Monday, April 29, 2013


The director Fran├žois Ozon’s new film IN THE HOUSE (DANS LA MAISON) is an unusually structured movie where the plot construct is self-consciously overweening. I am still mulling over my own response to IN THE HOUSE. The interweaving of reality and fantasy, the dislocation of time, the artifice of the “story-line,” and the nature of the teacher/student relationship, becomes the movie’s dizzying underpinnings. YES this one is still rattling around in my head especially since I have been insinuating myself into historical works of art, through the manipulation of photographs for the past few years, so I felt an uneasy personal affinity to the blurring of the edges of fact and fiction.

The film starts off with digital animations that rush by us on the screen during the opening titles – so we are visually alerted to the fact that what we see can be toyed with, and we are not dealing with traditional straightforward movie fare. We then  meet one of the two protagonists – Monsieur Germain, the teacher (Fabrice Luchini)  who is at a meeting in a Lycee (High School) named after one of France’s greatest authors - Gustave Flaubert (the ultimate literary stylist), a clue that we will be dealing with ideas about writing and the “creative” process.

Monsieur Germain, a self acknowledged “failed” novelist is grading assigned papers at home, disgusted and bored with the level of idiocy in his writing class complaining to his Art Gallerist, equally self-absorbed wife (Kristin Scott Thomas) about his students, when he reads an essay titled “In The House” containing a spark of lucidity and a flair for language and  observation written by Claude Garcia (confidently acted by  Ernst Umhauer.) We then meet this handsome 16 year-old boy who is furtively spying on another young man, his home and family. Claude’s background is barely revealed; we know he lives alone with a disabled father- his mother having left the family when he was a child. By the intensity of his expression and the mutually collaborative passion of the symbiotic student/teacher relationship, we become aware of Claude’s obsessive desire for what he perceives as “normalcy.”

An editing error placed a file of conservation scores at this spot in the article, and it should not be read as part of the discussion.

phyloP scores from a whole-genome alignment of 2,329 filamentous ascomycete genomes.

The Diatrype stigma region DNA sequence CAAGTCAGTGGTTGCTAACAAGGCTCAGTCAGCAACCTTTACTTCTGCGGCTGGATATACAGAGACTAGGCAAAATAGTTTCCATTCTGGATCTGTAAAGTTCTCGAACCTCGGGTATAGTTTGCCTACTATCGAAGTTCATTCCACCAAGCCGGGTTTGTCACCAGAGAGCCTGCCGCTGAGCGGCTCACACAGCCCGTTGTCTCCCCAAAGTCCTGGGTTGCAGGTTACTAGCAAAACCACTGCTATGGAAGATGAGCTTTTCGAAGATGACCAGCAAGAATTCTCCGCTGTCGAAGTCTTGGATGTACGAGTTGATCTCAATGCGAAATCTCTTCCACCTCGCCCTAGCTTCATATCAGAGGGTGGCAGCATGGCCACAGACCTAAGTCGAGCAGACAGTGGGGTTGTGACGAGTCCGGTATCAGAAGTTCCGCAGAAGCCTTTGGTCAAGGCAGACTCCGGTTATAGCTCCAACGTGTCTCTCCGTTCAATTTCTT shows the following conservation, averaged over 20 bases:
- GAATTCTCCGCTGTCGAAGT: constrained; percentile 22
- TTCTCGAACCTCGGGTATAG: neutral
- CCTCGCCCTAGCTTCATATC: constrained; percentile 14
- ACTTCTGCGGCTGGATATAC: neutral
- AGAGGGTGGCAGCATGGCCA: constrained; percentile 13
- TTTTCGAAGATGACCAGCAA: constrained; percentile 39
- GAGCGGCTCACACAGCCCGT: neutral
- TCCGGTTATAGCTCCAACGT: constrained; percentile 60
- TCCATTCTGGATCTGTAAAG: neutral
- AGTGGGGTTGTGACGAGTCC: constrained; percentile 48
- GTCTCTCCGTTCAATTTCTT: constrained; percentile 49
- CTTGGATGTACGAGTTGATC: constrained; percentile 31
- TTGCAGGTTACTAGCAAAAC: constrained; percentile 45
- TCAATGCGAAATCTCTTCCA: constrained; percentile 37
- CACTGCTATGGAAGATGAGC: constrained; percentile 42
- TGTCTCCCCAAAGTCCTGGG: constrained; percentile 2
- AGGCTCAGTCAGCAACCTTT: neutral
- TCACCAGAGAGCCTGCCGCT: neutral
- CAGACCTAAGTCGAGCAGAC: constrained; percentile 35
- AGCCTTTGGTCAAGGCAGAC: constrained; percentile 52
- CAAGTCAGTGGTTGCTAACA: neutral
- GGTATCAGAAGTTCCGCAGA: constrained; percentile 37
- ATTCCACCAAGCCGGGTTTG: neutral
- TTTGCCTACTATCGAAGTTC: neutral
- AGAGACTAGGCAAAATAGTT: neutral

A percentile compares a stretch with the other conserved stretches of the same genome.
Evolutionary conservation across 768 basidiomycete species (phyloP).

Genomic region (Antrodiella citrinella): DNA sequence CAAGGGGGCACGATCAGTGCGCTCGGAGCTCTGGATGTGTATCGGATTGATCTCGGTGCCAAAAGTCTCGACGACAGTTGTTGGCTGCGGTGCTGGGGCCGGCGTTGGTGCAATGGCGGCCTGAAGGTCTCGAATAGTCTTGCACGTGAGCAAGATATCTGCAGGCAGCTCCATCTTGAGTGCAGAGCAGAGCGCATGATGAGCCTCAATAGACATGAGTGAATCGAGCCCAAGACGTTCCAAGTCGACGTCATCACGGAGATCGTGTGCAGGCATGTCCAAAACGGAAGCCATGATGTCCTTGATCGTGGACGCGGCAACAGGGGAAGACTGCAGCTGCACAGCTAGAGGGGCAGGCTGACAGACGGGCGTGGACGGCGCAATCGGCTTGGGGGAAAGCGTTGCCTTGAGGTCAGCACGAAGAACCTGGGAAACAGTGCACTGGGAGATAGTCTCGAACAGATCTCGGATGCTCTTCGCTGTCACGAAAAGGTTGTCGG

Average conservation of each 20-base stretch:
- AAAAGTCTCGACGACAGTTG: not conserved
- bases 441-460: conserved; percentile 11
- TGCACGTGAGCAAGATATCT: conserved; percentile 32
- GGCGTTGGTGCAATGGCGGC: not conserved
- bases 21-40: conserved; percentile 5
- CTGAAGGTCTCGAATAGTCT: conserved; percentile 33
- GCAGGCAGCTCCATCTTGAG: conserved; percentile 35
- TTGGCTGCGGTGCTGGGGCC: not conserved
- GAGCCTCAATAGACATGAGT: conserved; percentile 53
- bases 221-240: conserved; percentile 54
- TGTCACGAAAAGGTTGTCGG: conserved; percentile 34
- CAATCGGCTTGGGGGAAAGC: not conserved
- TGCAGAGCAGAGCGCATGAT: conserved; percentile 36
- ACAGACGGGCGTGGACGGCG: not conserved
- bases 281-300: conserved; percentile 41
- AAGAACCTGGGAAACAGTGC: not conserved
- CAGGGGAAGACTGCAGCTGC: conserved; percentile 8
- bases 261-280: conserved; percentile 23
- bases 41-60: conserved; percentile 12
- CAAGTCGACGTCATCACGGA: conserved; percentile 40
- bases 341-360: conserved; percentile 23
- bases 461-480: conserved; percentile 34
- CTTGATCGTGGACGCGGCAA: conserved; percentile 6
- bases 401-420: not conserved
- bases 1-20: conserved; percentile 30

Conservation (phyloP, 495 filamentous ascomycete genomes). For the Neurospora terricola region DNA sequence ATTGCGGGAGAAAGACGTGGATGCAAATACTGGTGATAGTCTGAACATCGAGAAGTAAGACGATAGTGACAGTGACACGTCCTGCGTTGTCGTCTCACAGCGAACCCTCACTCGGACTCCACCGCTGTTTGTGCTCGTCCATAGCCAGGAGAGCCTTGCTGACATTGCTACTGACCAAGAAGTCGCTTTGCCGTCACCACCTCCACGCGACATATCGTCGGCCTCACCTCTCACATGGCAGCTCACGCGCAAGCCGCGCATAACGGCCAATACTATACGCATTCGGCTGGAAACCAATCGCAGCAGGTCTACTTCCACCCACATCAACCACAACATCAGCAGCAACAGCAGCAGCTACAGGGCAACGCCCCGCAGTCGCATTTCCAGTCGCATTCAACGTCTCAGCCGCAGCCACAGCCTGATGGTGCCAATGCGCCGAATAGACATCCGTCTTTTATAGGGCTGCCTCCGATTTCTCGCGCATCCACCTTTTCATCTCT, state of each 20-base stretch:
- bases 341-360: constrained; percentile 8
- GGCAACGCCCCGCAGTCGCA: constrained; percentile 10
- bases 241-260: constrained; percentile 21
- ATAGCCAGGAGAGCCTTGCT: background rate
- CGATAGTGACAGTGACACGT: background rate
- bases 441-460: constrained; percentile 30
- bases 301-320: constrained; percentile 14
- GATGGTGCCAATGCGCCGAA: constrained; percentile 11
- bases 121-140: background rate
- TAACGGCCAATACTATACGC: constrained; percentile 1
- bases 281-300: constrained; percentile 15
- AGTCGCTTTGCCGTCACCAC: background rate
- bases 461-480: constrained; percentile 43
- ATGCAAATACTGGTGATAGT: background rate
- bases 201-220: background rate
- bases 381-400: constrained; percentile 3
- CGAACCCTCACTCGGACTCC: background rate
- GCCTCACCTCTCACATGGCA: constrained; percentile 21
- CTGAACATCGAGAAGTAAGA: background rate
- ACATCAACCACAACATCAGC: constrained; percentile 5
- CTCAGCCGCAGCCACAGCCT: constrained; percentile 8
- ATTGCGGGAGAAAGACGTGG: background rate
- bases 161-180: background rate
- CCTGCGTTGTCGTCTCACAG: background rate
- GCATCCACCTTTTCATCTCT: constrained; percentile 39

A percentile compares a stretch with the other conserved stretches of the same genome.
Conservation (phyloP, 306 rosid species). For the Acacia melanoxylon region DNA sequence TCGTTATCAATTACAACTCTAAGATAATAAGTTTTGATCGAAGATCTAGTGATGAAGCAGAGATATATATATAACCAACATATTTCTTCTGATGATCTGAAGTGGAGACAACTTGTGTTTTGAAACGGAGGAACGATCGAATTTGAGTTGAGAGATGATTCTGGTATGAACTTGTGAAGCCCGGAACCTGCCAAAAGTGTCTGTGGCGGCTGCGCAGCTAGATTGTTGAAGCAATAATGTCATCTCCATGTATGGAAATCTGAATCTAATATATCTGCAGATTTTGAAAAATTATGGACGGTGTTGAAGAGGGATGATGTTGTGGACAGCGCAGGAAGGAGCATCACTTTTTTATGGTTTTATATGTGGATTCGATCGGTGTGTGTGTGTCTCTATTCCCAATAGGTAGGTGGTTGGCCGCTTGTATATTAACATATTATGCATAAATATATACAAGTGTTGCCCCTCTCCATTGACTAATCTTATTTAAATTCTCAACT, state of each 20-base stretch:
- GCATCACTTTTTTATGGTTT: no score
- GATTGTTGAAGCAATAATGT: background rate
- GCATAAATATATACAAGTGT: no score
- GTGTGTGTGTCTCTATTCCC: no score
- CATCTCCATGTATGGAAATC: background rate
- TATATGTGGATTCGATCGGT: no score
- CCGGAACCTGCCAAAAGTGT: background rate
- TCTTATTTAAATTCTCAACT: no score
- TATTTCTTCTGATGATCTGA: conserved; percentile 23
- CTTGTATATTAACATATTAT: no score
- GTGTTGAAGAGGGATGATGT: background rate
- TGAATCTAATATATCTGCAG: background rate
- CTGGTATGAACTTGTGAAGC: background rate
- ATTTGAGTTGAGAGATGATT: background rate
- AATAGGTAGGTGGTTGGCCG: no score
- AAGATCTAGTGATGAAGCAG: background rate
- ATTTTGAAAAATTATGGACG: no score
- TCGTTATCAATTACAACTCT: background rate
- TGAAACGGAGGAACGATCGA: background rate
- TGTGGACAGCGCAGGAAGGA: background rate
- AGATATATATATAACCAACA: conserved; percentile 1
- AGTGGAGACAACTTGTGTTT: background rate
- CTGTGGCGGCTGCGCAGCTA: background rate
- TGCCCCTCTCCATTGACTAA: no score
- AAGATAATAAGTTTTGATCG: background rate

We, the audience, are then drawn into the film’s ensuing drama, witnessing the endless revisions, editing and re-editing of the original “In The House” essay. Ultimately Claude through his friendship with the "model" family's son gains access into the “house” and participates in their family life, where he himself becomes a pivotal, creepy, catalytic force in the development of the narrative. Subsequent episodes psychologically reveal the lives of the characters that Claude covets. Throughout this complicated stagecraft, the student is in constant collaboration with his abject teacher  who is advising him as to style and literary do’s and don’t's, and occasionally pops up (invisible to others) at critical moments in the film with plot contrivances and recommendations.

The prevailing question is how much of what we are seeing is real and how much is simulated by a fertile imagination? Watching IN THE HOUSE I felt drained by the brain-twisting, chilling and yet pathetically touching incidents of a boy in need of a family, and having to invent one – over and over again. 

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